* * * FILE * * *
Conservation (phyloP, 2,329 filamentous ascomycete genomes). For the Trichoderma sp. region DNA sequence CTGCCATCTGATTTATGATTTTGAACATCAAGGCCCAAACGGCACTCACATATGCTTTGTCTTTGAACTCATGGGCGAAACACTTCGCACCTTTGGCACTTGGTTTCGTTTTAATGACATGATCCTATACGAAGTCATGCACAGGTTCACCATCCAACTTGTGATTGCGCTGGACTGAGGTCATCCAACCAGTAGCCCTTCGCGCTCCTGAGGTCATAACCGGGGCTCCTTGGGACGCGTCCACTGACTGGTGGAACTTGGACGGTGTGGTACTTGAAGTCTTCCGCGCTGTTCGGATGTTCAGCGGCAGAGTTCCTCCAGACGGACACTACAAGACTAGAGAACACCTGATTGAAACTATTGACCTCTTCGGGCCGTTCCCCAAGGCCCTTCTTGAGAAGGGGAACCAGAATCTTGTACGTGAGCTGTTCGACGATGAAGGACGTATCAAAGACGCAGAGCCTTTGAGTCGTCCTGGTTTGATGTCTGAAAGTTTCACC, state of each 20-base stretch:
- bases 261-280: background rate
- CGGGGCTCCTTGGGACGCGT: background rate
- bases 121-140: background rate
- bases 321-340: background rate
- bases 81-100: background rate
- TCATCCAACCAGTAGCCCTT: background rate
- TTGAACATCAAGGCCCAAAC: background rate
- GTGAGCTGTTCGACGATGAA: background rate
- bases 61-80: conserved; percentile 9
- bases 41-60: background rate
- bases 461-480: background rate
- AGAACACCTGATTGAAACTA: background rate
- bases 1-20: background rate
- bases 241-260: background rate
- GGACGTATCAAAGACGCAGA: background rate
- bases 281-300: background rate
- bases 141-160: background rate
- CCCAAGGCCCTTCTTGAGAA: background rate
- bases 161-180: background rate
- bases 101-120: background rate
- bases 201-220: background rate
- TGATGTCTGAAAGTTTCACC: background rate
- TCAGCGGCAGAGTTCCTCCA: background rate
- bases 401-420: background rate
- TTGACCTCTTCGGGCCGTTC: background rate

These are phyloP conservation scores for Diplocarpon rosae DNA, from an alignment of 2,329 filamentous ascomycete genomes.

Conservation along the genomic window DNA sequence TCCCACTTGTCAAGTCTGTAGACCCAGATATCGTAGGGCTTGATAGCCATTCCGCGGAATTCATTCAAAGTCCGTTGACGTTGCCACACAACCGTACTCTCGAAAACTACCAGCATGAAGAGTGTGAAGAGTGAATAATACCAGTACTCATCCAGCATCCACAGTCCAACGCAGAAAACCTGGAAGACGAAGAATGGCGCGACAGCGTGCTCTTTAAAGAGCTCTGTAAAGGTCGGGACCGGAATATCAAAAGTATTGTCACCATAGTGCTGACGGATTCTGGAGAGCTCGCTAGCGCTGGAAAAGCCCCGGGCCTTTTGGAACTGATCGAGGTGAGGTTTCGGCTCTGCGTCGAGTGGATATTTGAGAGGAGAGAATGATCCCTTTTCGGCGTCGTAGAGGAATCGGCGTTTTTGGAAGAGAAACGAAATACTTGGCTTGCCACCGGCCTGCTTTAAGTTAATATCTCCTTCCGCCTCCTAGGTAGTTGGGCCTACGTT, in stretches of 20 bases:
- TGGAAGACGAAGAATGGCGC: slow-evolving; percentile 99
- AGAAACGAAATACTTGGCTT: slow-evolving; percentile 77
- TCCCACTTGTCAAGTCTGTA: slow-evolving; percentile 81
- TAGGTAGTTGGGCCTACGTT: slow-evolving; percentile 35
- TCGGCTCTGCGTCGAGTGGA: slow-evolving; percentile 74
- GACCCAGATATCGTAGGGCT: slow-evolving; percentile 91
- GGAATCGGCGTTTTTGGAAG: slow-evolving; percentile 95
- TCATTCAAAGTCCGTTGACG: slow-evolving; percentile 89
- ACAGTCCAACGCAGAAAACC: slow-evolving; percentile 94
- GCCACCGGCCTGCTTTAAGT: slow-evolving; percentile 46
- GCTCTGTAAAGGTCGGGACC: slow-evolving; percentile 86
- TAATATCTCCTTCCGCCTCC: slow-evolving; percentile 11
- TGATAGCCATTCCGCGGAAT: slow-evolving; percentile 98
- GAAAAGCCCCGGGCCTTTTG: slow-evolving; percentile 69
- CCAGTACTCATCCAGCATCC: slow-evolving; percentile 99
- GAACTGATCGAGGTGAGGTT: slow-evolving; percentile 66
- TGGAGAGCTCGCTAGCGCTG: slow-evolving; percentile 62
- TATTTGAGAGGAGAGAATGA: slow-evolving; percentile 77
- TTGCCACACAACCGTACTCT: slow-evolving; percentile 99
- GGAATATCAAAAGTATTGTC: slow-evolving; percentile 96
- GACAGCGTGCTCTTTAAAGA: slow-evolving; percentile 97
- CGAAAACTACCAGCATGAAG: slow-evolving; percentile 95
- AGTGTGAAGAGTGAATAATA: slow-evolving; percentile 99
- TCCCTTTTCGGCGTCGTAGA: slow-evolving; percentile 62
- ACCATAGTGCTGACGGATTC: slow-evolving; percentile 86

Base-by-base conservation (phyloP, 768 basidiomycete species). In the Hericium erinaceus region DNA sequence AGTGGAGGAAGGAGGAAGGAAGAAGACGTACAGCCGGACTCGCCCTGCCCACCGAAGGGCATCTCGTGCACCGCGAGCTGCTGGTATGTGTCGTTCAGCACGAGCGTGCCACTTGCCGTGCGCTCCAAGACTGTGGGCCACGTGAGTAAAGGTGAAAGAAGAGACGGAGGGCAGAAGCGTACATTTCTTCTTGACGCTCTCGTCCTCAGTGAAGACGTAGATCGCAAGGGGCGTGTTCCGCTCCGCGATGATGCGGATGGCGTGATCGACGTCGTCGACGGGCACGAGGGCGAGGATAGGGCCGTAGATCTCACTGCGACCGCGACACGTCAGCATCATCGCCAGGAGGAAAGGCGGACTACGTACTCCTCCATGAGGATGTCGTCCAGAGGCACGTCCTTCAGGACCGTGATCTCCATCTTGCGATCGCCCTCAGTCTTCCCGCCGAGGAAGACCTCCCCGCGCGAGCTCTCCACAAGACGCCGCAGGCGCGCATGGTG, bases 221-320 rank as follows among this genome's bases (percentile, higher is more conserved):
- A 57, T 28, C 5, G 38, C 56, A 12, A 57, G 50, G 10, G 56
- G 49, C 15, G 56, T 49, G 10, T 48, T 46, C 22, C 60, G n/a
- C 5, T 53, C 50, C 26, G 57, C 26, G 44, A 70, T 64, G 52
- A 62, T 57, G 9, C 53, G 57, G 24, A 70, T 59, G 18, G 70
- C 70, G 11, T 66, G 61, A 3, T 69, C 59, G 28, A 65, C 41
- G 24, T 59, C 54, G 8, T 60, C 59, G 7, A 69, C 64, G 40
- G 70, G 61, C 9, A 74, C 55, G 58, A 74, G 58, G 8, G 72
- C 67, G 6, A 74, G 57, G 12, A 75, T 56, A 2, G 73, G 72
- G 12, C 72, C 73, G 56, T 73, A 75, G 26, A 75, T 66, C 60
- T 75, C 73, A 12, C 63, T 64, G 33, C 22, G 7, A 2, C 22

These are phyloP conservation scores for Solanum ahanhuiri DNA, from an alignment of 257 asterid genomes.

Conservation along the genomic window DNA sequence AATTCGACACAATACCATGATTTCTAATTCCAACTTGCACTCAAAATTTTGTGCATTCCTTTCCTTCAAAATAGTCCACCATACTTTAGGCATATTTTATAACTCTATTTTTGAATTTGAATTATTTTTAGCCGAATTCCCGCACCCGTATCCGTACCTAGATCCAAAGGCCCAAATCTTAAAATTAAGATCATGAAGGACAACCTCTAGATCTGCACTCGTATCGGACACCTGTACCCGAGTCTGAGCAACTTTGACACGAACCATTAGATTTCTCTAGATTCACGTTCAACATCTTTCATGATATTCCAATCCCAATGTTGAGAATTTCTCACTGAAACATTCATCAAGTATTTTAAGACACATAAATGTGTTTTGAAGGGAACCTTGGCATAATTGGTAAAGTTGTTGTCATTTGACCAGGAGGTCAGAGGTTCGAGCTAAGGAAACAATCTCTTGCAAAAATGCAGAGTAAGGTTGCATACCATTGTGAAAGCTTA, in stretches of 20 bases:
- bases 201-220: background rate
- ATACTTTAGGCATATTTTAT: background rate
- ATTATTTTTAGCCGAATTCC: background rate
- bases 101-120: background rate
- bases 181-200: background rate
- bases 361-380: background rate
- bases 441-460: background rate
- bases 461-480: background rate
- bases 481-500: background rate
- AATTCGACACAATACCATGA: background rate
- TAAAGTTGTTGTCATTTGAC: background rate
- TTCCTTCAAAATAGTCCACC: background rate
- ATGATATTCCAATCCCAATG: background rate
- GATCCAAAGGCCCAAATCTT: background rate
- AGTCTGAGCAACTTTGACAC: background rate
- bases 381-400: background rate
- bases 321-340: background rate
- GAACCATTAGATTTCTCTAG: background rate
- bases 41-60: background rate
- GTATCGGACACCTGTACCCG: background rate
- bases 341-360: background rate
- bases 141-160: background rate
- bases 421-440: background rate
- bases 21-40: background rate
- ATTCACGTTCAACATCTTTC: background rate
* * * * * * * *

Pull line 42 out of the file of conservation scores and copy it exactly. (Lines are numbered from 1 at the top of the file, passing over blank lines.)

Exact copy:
- GAAAAGCCCCGGGCCTTTTG: slow-evolving; percentile 69